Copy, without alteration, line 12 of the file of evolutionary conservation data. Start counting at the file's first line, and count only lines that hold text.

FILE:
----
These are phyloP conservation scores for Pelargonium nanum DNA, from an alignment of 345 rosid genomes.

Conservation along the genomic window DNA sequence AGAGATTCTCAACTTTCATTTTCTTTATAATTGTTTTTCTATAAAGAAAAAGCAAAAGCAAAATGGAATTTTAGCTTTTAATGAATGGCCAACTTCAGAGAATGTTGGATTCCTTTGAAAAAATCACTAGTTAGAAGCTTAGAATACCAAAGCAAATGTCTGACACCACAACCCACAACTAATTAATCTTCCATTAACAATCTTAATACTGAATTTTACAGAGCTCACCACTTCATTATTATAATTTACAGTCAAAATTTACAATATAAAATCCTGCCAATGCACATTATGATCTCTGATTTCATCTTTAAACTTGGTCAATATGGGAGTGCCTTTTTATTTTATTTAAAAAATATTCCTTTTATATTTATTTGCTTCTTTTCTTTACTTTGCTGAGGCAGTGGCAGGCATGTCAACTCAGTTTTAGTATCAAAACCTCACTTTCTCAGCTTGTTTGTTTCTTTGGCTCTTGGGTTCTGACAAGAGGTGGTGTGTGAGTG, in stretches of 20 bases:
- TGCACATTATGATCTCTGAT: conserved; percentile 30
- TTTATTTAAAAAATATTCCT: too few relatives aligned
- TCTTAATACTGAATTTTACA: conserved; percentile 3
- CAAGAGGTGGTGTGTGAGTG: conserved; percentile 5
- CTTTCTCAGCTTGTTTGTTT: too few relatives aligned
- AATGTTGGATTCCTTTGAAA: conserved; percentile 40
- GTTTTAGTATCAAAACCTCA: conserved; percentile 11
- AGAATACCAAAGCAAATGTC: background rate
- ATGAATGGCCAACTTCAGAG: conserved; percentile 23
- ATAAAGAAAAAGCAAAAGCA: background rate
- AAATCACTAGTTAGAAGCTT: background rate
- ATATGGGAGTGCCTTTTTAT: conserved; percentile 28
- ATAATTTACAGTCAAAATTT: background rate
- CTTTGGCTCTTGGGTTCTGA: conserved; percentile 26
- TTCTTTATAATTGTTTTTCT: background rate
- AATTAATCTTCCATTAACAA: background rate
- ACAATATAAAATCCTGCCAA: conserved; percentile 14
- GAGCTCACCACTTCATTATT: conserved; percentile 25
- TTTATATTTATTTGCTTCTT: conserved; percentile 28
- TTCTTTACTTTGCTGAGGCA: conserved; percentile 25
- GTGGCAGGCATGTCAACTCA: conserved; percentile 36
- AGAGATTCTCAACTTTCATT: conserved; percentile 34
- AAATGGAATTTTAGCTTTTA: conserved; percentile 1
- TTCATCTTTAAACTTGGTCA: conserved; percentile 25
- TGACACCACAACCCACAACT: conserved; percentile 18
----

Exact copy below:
- ATAAAGAAAAAGCAAAAGCA: background rate